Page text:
- Liver. Although many people cringe at the idea of liver (from beef or chicken), the benefits far outweigh the unfamiliar taste. Liver is extremely rich in vitamins and minerals — including iodine. If the idea of eating liver is too gross, you can get it in freeze-dried supplement form.
Should You Supplement Iodine?
Supplementation is another great way to get a daily dose of iodine into your system, but requires careful monitoring since too much iodine can be problematic too.
Since liquid minerals allow you to absorb iodine easily, this is what we recommend for iodine supplementation. To test and see if you need more iodine, drop the recommended drops of liquid iodine into a glass of water. Drink and observe the taste. If it tastes sweet, pleasant, or like nothing at all — then you probably need some iodine supplementation (or an increase of iodine-rich foods). If the liquid mineral tastes bitter, then your body is already balanced and has enough iodine.
One of the benefits of liquid minerals is that they allow you to re-test a few months after beginning supplementation to see if your body needs more, less, or if you can stop with additional iodine. You can complete this test any time along your supplementation protocol. At some point, if you detect a bitter taste from the iodine, you’ll know it’s time to stop supplementation.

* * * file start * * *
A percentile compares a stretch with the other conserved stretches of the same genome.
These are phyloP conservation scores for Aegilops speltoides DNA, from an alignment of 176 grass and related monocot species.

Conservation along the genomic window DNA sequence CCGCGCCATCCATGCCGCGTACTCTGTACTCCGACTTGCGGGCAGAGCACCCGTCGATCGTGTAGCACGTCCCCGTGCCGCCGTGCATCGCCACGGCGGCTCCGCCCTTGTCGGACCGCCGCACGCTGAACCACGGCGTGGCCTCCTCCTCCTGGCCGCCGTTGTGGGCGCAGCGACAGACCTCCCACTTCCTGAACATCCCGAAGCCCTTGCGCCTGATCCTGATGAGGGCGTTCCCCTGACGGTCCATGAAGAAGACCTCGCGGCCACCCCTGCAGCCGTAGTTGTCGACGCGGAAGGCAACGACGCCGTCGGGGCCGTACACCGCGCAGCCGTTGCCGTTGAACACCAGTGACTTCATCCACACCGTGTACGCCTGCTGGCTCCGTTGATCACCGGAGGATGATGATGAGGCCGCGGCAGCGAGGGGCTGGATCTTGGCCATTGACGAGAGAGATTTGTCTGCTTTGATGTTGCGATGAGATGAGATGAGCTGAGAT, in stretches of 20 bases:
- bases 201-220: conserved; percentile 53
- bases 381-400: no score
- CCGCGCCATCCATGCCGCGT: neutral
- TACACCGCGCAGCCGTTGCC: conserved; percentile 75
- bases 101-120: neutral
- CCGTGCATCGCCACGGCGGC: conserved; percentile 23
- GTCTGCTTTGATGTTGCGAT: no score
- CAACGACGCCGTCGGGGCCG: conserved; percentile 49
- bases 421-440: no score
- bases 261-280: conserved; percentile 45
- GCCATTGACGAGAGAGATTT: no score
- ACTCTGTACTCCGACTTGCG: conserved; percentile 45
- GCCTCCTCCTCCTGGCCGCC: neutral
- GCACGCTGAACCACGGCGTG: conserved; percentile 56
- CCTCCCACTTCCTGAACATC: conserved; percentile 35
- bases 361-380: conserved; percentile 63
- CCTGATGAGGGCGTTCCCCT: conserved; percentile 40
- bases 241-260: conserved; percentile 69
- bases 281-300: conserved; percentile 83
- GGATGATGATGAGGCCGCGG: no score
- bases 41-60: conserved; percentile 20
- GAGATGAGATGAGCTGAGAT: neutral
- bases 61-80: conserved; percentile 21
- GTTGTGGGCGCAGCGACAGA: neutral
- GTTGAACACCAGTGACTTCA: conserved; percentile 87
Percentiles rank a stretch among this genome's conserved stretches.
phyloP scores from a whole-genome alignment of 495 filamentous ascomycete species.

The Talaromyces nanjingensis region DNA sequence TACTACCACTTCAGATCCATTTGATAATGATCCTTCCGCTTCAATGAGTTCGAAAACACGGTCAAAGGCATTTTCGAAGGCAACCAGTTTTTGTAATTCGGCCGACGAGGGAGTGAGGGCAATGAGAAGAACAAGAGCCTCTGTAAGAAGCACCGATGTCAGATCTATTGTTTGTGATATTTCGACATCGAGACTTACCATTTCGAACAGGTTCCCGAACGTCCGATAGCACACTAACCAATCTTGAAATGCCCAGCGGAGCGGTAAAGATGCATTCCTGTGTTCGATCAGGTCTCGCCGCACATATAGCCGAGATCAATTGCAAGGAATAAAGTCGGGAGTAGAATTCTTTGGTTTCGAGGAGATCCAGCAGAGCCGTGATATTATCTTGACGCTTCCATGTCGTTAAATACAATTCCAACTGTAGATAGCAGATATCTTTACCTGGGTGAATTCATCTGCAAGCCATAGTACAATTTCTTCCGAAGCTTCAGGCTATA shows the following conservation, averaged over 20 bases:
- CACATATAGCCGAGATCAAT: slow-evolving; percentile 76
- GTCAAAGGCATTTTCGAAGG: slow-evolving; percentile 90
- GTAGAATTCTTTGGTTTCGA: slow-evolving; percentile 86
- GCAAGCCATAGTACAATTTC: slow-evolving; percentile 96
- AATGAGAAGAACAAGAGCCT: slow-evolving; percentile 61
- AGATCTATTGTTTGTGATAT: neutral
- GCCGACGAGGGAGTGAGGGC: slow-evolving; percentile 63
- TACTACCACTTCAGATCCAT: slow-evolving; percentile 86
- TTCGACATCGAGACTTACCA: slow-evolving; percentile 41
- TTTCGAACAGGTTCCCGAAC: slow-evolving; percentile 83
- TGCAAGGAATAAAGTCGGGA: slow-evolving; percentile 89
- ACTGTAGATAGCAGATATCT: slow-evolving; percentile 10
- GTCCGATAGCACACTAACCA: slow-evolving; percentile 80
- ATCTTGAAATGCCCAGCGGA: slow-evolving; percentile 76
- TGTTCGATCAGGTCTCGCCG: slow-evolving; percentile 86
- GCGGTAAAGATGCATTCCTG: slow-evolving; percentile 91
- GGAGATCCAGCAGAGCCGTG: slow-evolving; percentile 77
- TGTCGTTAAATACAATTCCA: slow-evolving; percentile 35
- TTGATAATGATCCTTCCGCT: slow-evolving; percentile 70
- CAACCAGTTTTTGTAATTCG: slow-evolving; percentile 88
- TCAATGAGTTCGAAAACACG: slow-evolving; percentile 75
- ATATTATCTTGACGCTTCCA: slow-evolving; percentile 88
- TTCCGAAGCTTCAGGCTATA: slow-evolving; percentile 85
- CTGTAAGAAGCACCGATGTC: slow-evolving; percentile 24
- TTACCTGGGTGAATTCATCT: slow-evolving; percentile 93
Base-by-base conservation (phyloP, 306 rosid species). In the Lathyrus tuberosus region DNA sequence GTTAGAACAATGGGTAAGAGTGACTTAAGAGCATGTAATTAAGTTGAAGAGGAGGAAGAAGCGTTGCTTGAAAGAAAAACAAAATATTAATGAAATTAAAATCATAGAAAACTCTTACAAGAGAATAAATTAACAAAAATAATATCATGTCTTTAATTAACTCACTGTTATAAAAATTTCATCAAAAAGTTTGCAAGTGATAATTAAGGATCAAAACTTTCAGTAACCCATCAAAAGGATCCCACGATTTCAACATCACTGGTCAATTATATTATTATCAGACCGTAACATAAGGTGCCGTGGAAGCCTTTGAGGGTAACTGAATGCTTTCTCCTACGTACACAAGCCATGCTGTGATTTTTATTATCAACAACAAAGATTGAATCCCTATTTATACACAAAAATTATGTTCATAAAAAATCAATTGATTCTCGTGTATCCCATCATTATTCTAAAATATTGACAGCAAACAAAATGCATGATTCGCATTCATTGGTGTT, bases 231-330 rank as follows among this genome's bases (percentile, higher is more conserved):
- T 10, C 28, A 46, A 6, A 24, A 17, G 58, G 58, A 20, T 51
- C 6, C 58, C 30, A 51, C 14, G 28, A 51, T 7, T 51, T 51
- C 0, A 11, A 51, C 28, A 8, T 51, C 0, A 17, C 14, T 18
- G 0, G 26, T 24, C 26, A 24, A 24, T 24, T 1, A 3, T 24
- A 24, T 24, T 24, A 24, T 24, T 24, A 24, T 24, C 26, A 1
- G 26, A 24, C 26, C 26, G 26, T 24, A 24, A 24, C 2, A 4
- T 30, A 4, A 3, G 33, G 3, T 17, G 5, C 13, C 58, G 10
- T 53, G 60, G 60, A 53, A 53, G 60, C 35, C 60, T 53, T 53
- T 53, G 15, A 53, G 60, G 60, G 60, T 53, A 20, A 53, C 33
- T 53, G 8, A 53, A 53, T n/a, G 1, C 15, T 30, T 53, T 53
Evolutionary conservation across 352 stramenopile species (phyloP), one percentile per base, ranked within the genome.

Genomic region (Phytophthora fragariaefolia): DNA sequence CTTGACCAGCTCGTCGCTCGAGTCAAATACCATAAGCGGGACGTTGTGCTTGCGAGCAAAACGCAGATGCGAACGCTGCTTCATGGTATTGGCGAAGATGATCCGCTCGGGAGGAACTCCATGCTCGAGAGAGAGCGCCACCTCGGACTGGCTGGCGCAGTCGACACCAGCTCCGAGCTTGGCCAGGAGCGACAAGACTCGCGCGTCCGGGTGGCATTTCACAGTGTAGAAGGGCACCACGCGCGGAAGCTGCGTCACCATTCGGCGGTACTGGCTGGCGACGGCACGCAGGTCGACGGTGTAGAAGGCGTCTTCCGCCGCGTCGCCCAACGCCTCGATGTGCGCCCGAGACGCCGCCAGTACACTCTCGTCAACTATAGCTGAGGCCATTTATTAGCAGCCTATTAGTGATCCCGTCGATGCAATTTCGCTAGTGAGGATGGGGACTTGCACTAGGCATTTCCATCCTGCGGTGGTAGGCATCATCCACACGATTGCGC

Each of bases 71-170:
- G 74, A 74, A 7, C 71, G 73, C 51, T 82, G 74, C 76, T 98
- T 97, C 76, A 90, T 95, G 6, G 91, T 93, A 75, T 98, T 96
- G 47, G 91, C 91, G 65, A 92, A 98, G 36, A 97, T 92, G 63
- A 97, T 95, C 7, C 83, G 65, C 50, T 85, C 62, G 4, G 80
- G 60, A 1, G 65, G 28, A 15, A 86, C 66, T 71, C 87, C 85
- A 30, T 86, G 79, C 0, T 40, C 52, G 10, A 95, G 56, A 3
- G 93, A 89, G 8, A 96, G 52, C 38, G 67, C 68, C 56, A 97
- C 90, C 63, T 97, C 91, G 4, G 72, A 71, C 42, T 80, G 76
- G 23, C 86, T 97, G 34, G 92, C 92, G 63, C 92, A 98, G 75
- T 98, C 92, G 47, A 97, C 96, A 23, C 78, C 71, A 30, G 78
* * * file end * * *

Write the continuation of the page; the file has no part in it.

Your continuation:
Another thing to note about iodine supplementation is that free calcium can block thyroid iodine receptors in some sick patients. Because of this, an iodine supplement may not actually reach the thyroid. If this is something you suspect, it’s best to work with your doctor to identify the best treatment plan.
Iodine and Your Cells
Want to know how iodine deficiency trickles down to the cell? When we talk about poor metabolism and how it relates to iodine presence in the body, what we’re really talking about is energy conversion in your cells. The cells need iodine in order to convert food into energy. Without iodine, the food to energy conversion slows. Weight gain may occur, alongside other uncomfortable symptoms like the inability to handle cold temperatures.
Iodine also plays a key role in skin cell regeneration (which is triggered by the thyroid). Many patients who experience iodine deficiency also experience skin issues — particularly dry skin.
BodyBio Is Here to Help Address Iodine Deficiency
Learn more about our Liquid Iodine Trace Mineral.